Directed by Joe Penna and released by Bleecker Street, Arctic tells the story of a man (Mads Mikkelsen) stranded in the North Pole following a plane crash, where living off of a meager diet of snow and small fish, frivolously broadcasting a poor radio signal, and endlessly awaiting rescue are the only ways to pass the time. One day, a beacon of hope arrives in the form of a helicopter, only to suddenly and irreversibly crash into the side of a mountain, and the man is faced with the immense task of keeping himself and the surviving pilot (María Thelma Smáradóttir) alive and hopeful in the unforgiving landscape.
As the synopsis indicates, Arctic is a quiet and intimate film. The brief first act, taking place before the helicopter crash, is impressive in its evocation of isolation, solitude, and (most surprisingly) sheer boredom. No expense is spared in crafting a convincing impression of emptiness; the broad landscape shots are a sight to behold, especially in a theater, but it’s the near-dead silence of it all that is especially effective. Within minutes, Penna is able to efficiently convey to the viewer that this man has been here for god knows how long, doing the same thing every day with no one to talk to, making for an affecting and sensory stagnation.
Something I’ve been learning rapidly as I age is that having ‘nothing to do’ becomes less frequent with every passing year, and that it should be cherished (or perhaps avoided, depending on your personality) at all costs. Watching this slow sequence play out, in contrast with the hustle and bustle of everyday life, was immensely refreshing and peaceful to me. I’m somewhat of an antisocial person, so the thought of complete isolation and monotony often crosses my mind, and seeing it play out, if only for a short time, gave me an experience I didn’t know I needed. It’s an uneventful sequence to be sure, but it’s uneventful in the same way that a dentist’s waiting room is. Nothing’s really happening, but there’s plenty to look at, and it’s a useful period of downtime on the brink of something nerve-racking and memorable.
The nuance and complexity of Arctic kicks into full gear as soon as the helicopter crashes, where after an extended reaction shot, the man runs to the wreckage to assist the survivors. One of them appears to have died in the crash (the film is admittedly a little heartless toward this character), and the other is quickly losing blood—and consciousness. The man uses the onboard medical kit to bandage her wound and makes a makeshift sled to transport her back to the crashed plane. The film immediately adopts a far more urgent tone, as it quickly becomes a story about human nature and how compassion and companionship can drive us forward. That’s not to make the film sound sappy or sentimental, but rather it’s presented realistically (and perhaps somewhat wishfully).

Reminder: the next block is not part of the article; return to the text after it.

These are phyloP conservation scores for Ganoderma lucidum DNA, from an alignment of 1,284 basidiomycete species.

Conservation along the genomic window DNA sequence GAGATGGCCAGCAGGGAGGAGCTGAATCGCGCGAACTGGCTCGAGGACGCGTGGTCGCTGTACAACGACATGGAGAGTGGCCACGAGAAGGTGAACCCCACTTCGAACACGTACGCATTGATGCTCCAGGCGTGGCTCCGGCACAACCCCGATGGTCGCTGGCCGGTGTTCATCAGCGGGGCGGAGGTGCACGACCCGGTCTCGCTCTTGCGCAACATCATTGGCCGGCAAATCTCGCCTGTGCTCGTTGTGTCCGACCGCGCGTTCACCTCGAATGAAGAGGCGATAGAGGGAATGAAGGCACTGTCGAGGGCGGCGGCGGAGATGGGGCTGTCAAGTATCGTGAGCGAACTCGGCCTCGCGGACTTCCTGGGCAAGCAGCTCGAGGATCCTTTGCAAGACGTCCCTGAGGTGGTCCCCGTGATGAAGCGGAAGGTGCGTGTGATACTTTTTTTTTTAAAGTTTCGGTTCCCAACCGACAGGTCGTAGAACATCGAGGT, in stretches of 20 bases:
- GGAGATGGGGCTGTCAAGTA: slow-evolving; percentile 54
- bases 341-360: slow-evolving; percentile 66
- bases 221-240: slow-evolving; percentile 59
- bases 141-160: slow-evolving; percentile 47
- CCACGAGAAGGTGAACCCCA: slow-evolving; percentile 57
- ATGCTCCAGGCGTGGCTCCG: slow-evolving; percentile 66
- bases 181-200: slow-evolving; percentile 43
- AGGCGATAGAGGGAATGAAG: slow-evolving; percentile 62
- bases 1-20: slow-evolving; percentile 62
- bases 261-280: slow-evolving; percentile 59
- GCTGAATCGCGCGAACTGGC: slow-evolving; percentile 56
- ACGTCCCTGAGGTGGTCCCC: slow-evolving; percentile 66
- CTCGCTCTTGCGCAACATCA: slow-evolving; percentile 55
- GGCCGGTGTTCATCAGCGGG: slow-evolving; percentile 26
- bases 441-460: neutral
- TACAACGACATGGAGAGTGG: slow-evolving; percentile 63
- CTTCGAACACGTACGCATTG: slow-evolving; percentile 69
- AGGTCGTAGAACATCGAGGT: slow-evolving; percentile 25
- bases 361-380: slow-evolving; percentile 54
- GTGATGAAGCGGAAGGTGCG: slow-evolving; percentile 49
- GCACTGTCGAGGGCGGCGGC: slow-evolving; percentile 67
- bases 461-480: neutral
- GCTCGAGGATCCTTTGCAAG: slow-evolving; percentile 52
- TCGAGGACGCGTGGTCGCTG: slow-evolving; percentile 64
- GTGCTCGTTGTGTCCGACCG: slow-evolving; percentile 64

There are a handful of recent survival thrillers one could compare Arctic to (Cast Away, 127 Hours, Gravity, etc.), but there’s a contentment to the initial situation that those films don’t have. It isn’t until someone else’s life is in the man’s hands that he recognizes the seriousness of the situation, and he decides to take the initiative and make major steps in the direction of success (in the form of making a risky expedition to a far-away base). The woman, who is unconscious for most of the runtime, provides the soul of the film, and it becomes clear that companionship, romantic or otherwise, is what makes us human. If that helicopter had never arrived, the man could have lived out the rest of his days feasting on salmon and staring into space, but that irresistible empathy can give us purpose, in spite of the negatives that come with it. I saw this as very aspirational, but I do acknowledge that it could easily be viewed as something of a naive film in that regard.
From a more cinematic standpoint, Arctic is not without its flaws. Most of it runs off of the suspense inherent to the premise, and as a result it does tend to drag and fall into the occasional lull (though some of its meditative moments are more than welcome). It’s almost completely silent, and the filmmakers occasionally give in to the temptation of including snippets of dialogue, and I wish they hadn’t, because I found it to be unfortunately disruptive to the atmosphere. Worst of all, the ending (perhaps inevitably) feels a tad bit underwhelming, and although it didn’t ruin the film by any means, the final shot felt like a cheap, age-old cinematic copout. All that said, the positives do end up outweighing the negatives by far, and it makes for a unique, even contemplative theatrical experience.
Sam is a frequent contributor to Cinemaholics and former co-host of Anyway, That’s All I Got. Yes, he’s still recovering from the first time he saw Pulp Fiction.